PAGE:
Crystal’s Comments:  I don’t think enthusiasm or ambition is a bad thing.  I think the only lesson I would learn from this is that the particular firm I was working for doesn’t like change.  It is definitely their loss.  Some companies would LOVE someone with enough energy to run a whole new branch for them!

FYI:  I worked at a dead end cubicle job from 2005-2011 for about $30,000 per year.  I went self-employed in July 2011 and make between $70,000-$90,000 through blogging, professional pet sitting, hubby's reffing, and our rental home.  If you’d like to start your own site (link to my free step-by-step guide), I highly suggest checking out Bluehost (my referral link with a nice discount for you, PLUS a free custom header banner from me!).  Please contact me any time at budgetingfunstuff*at*gmail*dot*com with questions or just to brainstorm! I’d love to help!
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16 thoughts on “Job Experience – Don’t Rock the Boat

  1. I think as well as varying by organisation, some industries are generally more open to change, while older more established ones may be more resistant. It sounds like in this case they expected you to kind of pay your dues first.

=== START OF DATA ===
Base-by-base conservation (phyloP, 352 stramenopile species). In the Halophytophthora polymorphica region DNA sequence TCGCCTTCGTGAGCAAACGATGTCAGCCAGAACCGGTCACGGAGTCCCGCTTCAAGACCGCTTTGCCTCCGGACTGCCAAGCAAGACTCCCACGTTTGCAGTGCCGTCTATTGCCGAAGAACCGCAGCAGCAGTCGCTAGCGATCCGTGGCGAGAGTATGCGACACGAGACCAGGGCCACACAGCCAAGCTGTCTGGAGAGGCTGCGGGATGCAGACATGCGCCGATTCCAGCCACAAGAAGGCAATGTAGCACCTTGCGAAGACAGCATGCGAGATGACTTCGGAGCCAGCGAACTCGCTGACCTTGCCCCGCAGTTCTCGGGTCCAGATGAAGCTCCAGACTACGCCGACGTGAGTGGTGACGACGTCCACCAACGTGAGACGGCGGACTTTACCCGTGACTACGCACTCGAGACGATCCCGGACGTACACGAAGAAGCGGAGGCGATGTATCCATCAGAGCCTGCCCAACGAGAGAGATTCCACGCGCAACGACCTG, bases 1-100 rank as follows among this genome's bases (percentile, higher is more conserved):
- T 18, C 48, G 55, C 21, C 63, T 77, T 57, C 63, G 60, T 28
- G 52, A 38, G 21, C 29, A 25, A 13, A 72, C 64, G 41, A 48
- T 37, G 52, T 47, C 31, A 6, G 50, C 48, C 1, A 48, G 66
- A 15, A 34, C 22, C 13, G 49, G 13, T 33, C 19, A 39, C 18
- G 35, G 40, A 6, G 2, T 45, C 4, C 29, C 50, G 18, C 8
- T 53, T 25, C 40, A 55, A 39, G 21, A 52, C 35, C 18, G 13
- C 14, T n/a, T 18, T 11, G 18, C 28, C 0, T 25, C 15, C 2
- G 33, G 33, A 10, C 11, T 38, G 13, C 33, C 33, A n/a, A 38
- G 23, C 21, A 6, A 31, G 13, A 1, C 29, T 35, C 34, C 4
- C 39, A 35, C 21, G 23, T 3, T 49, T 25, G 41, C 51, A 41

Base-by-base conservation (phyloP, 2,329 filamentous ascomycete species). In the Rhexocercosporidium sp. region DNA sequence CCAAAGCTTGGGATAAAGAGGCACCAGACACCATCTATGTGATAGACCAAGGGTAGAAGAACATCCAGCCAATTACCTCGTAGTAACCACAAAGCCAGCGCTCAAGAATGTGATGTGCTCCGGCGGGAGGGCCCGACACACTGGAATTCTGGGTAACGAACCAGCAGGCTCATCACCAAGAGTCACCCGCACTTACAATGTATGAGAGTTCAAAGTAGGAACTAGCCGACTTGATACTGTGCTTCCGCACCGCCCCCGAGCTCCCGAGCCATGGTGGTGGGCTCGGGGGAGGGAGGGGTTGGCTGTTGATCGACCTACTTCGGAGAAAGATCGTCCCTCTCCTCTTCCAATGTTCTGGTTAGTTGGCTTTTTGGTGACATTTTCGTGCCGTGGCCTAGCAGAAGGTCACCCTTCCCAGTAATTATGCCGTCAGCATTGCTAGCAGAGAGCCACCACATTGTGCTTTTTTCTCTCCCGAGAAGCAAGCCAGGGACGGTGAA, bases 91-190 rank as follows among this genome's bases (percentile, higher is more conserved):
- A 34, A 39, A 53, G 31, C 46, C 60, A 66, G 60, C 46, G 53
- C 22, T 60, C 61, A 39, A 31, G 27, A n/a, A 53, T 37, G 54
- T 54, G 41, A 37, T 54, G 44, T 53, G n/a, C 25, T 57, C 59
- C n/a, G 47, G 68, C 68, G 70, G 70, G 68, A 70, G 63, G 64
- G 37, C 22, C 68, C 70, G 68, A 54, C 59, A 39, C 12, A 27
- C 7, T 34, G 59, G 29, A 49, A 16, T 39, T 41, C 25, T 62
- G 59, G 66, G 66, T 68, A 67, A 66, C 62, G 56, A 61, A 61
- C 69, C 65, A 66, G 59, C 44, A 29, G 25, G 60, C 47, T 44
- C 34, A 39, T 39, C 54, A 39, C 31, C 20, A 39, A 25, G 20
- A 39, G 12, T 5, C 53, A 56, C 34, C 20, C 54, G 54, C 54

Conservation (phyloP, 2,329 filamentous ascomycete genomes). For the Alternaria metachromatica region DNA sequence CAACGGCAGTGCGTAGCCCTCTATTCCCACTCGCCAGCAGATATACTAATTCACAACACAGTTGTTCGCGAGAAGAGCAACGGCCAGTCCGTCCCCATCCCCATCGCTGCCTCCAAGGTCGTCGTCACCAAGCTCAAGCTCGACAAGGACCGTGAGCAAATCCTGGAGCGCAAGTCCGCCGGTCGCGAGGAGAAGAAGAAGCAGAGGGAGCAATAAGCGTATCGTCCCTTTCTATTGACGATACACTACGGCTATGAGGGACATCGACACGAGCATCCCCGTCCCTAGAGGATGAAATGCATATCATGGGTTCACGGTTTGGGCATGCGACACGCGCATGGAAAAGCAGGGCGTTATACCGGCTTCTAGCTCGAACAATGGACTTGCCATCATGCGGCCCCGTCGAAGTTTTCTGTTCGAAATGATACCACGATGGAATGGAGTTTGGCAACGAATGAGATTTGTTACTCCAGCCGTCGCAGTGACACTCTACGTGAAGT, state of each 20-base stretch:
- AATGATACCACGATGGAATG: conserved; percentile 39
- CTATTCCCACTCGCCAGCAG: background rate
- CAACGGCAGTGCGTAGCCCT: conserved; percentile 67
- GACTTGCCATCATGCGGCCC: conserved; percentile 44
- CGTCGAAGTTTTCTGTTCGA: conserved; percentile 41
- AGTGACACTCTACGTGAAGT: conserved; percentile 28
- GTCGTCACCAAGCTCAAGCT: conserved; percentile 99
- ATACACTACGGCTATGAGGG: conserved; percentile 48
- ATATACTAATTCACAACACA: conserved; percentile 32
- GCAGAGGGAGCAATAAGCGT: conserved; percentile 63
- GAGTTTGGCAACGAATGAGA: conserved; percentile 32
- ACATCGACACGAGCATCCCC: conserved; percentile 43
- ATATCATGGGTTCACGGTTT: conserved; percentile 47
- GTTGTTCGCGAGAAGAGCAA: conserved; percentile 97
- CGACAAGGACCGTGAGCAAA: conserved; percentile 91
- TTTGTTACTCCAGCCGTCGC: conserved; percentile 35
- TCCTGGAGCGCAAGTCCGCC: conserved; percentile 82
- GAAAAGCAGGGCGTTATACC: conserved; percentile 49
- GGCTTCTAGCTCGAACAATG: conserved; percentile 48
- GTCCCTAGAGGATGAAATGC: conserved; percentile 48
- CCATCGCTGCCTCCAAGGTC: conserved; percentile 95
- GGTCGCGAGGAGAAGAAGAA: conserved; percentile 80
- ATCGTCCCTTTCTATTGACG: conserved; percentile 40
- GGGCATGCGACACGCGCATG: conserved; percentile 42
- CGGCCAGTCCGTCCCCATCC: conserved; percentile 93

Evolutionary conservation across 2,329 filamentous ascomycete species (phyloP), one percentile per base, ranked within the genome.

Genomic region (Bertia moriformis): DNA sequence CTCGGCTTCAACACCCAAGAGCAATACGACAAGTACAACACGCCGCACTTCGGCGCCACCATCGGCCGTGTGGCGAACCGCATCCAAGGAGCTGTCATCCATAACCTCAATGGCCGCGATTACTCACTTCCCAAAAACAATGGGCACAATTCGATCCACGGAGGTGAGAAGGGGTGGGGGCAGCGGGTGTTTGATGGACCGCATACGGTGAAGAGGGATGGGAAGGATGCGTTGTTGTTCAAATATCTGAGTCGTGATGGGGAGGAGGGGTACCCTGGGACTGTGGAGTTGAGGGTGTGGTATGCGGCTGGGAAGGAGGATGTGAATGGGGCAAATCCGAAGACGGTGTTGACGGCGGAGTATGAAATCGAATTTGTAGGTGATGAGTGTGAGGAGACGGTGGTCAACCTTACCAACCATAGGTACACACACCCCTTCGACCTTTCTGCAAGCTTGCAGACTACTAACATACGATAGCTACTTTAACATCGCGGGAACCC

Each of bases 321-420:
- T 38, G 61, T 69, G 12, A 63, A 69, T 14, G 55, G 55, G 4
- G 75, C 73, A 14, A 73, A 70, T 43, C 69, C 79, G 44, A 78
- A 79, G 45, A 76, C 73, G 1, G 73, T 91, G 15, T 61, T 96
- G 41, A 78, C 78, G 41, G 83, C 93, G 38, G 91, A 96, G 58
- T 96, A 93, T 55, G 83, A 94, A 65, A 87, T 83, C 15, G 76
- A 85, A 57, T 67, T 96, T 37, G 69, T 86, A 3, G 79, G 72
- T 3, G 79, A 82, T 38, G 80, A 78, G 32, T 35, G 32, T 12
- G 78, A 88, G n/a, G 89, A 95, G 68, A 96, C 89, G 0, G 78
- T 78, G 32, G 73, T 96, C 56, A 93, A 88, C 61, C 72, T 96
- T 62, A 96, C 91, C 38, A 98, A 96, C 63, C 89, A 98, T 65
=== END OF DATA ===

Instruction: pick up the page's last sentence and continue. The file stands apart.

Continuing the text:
2. Wow, that must have been an awkward lunch. It must have been painful to sit through the rest of lunch!

    When I was 19 I worked at a dry cleaners, and my job was to pack up all the finished clothing. They had a very structured way to assemble orders; within a week or two I decided their way was not that good and my way was better. I distinctly remember hearing one of the older ladies say, “She has been here two weeks and already thinks she knows more than we do. . .” Ouch. I kept packing things their way 🙂

  3. BRAVO! Great story too!

    I can think of more than a couple of times … early in life, trying to make waves, and going in with GUNS Blazing. 🙂